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      Demystification of AI-driven medical image interpretation: past, present and future

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          Most cited references 12

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          Multi-atlas segmentation of biomedical images: A survey.

          Multi-atlas segmentation (MAS), first introduced and popularized by the pioneering work of Rohlfing, et al. (2004), Klein, et al. (2005), and Heckemann, et al. (2006), is becoming one of the most widely-used and successful image segmentation techniques in biomedical applications. By manipulating and utilizing the entire dataset of "atlases" (training images that have been previously labeled, e.g., manually by an expert), rather than some model-based average representation, MAS has the flexibility to better capture anatomical variation, thus offering superior segmentation accuracy. This benefit, however, typically comes at a high computational cost. Recent advancements in computer hardware and image processing software have been instrumental in addressing this challenge and facilitated the wide adoption of MAS. Today, MAS has come a long way and the approach includes a wide array of sophisticated algorithms that employ ideas from machine learning, probabilistic modeling, optimization, and computer vision, among other fields. This paper presents a survey of published MAS algorithms and studies that have applied these methods to various biomedical problems. In writing this survey, we have three distinct aims. Our primary goal is to document how MAS was originally conceived, later evolved, and now relates to alternative methods. Second, this paper is intended to be a detailed reference of past research activity in MAS, which now spans over a decade (2003-2014) and entails novel methodological developments and application-specific solutions. Finally, our goal is to also present a perspective on the future of MAS, which, we believe, will be one of the dominant approaches in biomedical image segmentation.
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            Automated segmentation of multiple sclerosis lesions by model outlier detection.

            This paper presents a fully automated algorithm for segmentation of multiple sclerosis (MS) lesions from multispectral magnetic resonance (MR) images. The method performs intensity-based tissue classification using a stochastic model for normal brain images and simultaneously detects MS lesions as outliers that are not well explained by the model. It corrects for MR field inhomogeneities, estimates tissue-specific intensity models from the data itself, and incorporates contextual information in the classification using a Markov random field. The results of the automated method are compared with lesion delineations by human experts, showing a high total lesion load correlation. When the degree of spatial correspondence between segmentations is taken into account, considerable disagreement is found, both between expert segmentations, and between expert and automatic measurements.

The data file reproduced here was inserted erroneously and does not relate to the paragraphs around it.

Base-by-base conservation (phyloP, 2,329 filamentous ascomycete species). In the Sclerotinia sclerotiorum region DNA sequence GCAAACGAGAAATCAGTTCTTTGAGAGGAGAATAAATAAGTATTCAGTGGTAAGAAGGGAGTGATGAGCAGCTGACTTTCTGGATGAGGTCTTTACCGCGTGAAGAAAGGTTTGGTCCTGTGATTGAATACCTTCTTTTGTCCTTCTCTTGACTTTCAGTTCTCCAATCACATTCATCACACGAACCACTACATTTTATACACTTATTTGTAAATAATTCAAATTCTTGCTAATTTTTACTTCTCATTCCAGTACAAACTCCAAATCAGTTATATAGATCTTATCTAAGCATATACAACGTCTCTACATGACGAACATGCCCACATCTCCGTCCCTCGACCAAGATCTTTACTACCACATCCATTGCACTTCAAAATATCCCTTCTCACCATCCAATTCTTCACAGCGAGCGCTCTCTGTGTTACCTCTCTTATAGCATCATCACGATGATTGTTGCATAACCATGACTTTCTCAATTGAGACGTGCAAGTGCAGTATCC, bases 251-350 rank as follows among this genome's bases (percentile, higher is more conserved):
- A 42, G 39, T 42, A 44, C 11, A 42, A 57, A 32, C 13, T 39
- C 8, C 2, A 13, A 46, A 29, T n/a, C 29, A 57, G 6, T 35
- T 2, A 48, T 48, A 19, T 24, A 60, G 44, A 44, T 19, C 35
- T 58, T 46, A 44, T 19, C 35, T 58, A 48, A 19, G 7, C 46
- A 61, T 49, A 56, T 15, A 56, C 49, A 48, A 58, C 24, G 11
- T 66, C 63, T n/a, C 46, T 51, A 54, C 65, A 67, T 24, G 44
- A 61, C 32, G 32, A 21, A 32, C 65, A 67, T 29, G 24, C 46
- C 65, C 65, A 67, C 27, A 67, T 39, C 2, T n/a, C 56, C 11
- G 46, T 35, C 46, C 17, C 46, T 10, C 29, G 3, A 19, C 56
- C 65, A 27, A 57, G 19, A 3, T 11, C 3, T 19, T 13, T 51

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              A survey of medical image registration - under review.

              A retrospective view on the past two decades of the field of medical image registration is presented, guided by the article "A survey of medical image registration" (Maintz and Viergever, 1998). It shows that the classification of the field introduced in that article is still usable, although some modifications to do justice to advances in the field would be due. The main changes over the last twenty years are the shift from extrinsic to intrinsic registration, the primacy of intensity-based registration, the breakthrough of nonlinear registration, the progress of inter-subject registration, and the availability of generic image registration software packages. Two problems that were called urgent already 20 years ago, are even more urgent nowadays: Validation of registration methods, and translation of results of image registration research to clinical practice. It may be concluded that the field of medical image registration has evolved, but still is in need of further development in various aspects.
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                Author and article information

                Journal
                European Radiology
                Eur Radiol
                Springer Science and Business Media LLC
                0938-7994
                1432-1084
                March 2019
                August 13 2018
                March 2019
                : 29
                : 3
                : 1616-1624
                Article
                10.1007/s00330-018-5674-x
                © 2019

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